The coming federal election will bring a record-breaking avalanche of advertising spending from the major political parties.
The last national poll, a marathon eight weeks in 2016, saw $16 million spent on television, radio and print electioneering advertisements, about 90% of it by the two majors, the Liberal Party and the ALP, according to analysis by Nielsen.
This federal election will more than double that because MPs are now allowed to use their $137,000-a-year office budgets on TV and radio advertising, and Queensland businessman and rich lister Clive Palmer alone has already spent $21 million on his federal campaign.
The major parties are expected to open the election campaign, once a date is announced (most likely soon after the 2 April federal budget), with a bang.
According to Nielsen, the Liberals spent $8.7 million in 2016, about 15% more than Labor’s $6.3 million.
Both opened with a big splash but the bulk of their budgets, about 70%, was saved for the final two weeks of that campaign. And more than half of that (53%) was spent in the last week.
Last election Nielsen tracked 86 creatives for TV, 33 for radio and 169 for print.
“There's a lot of advertising going on but other brands tend to quiet down a bit because it's very difficult to get a target group when you've got a lot of political advertising going on,” says Mungo McCall, Nielsen’s Client Service Director - Ad Intel Portfolio.
He says the most "extraordinary" factor in this federal election is Clive Palmer.
“We started tracking advertising for him in September last year, and so far he's spent $16 million on TV and radio,” he says.
All up, the spend across print and broadcast is more than $21 million and the official campaign hasn’t started.
The big question is whether the parties will go for a positive or negative campaign. Nielsen analysts rated the Liberal Party in 2016 at 75% in positive messaging and 25% negative.
Labor was the opposite, about 25% positive and 75% negative.
A preview of things to come, the style of the coming federal campaign advertising, can be found in the NSW state election due 23 March.
The Australian National University's Andrew Hughes, a leading researcher in political marketing in Australia, says the state Labor Leader Michael Daley looks a lot like former Labor Prime Minister Kevin Rudd in 2007. That Labor Party campaign, with a positive tone, unseated the 11-year Coalition Government of John Howard.
“That Michael Daley ad, the one where he's talking all positive and it's nothing negative at all, the opening scene is nearly the same as the opening scene from the Kevin Rudd ad from 2007,” Hughes says.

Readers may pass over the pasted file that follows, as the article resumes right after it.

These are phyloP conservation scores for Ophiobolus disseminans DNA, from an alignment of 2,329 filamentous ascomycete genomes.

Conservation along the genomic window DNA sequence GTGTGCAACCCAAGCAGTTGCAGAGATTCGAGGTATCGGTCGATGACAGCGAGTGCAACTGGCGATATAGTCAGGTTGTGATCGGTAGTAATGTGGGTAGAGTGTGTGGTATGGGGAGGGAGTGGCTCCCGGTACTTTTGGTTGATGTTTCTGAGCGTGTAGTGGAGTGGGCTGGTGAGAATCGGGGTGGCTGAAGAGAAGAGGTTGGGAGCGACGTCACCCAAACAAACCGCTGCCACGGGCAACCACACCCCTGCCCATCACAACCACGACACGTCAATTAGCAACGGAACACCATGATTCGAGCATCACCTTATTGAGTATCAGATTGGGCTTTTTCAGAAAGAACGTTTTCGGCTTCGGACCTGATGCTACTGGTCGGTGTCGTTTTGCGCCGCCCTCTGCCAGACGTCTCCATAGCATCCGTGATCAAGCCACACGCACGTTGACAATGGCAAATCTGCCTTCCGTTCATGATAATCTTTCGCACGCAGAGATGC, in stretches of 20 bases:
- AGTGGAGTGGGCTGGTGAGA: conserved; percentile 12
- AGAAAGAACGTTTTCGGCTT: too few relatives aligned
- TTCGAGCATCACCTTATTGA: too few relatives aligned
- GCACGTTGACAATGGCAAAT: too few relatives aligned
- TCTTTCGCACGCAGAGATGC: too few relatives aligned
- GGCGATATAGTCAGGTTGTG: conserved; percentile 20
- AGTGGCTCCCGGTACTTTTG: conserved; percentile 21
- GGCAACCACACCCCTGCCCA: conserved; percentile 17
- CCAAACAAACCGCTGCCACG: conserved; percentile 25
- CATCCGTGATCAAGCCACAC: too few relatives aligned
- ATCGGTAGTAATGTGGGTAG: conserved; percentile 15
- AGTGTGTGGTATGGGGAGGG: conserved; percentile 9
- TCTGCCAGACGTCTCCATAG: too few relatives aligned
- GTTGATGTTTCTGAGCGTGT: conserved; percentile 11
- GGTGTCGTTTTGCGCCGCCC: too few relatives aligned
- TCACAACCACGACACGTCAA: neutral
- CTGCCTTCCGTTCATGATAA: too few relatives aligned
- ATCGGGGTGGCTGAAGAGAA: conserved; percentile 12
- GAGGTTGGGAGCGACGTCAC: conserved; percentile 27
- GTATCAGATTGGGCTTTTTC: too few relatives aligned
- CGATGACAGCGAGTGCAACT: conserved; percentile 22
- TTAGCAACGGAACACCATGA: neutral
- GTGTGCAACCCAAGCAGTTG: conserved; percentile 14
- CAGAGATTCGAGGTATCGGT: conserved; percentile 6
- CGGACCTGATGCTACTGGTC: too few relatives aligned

“I'm guessing that's the way Labor might run federally, a strategy to be positive and put down any community fears about a Labor government.”
The Kevin 07 ad
In 2016 the messaging was heavy in content. Hughes says the current crop of TV ads from Labor in NSW has toned down the load of information.
“Now, I said that in 2016, that you should put less content in ads and let a lot more heavy lifting be done by the ad itself through the imagery,” he says.
“I'm not going to take any credit, but it looks like they've listened to someone because those ads are three or four tag lines.”
For the Coalition, most of the images are running negative. “Black and white, bit of colour here and there to splash up the fear factor, but too many words on the screen,” says Hughes.
One of the unknowns of the campaign, and one hard to track, is spending on social media and in closed platforms such as online gaming.
The US elections marked the rise of electioneering via social media and via text message.
“Digital will be interesting if they go down the US path,” says Hughes.
In the US campaign, Facebook messaging was customised for different groups or audiences, using memes and video clips
But much of that activity won’t be seen outside those targeted groups.
“I think we'll see a lot more micro-targeting this time round,” says Hughes. “It's available to them, and it’s very, very cheap at the moment. And, of course, it means that it's a little bit harder for the opposition to see what you're up to.”
Text messaging also is a direct marketer’s dream as well as a way to raise campaign funds. Online and via text marketing, Democratic Party presidential hopeful Bernie Sanders gets an average of $US27 from each donor.
Hughes thinks Prime Minister Scott Morrison will run a lot more positive messaging than he has in the past.
“He needs to put that positive spin on his government because at the moment, the perception is mainly negative,” he says.
But he might, like Donald Trump did, run a fear-based online campaign and keep the positive messaging for the mass market.
“Trump did something similar in 2016," says Hughes. "A lot of positive stuff on TV because it reinforces images - the celebrity apprentice, the TV host. But then going negative online, where you couldn't really see that he was because of his targeting messaging strategy. A lot of the ads were buried so you didn't get a sense that he was running a negative campaign.”
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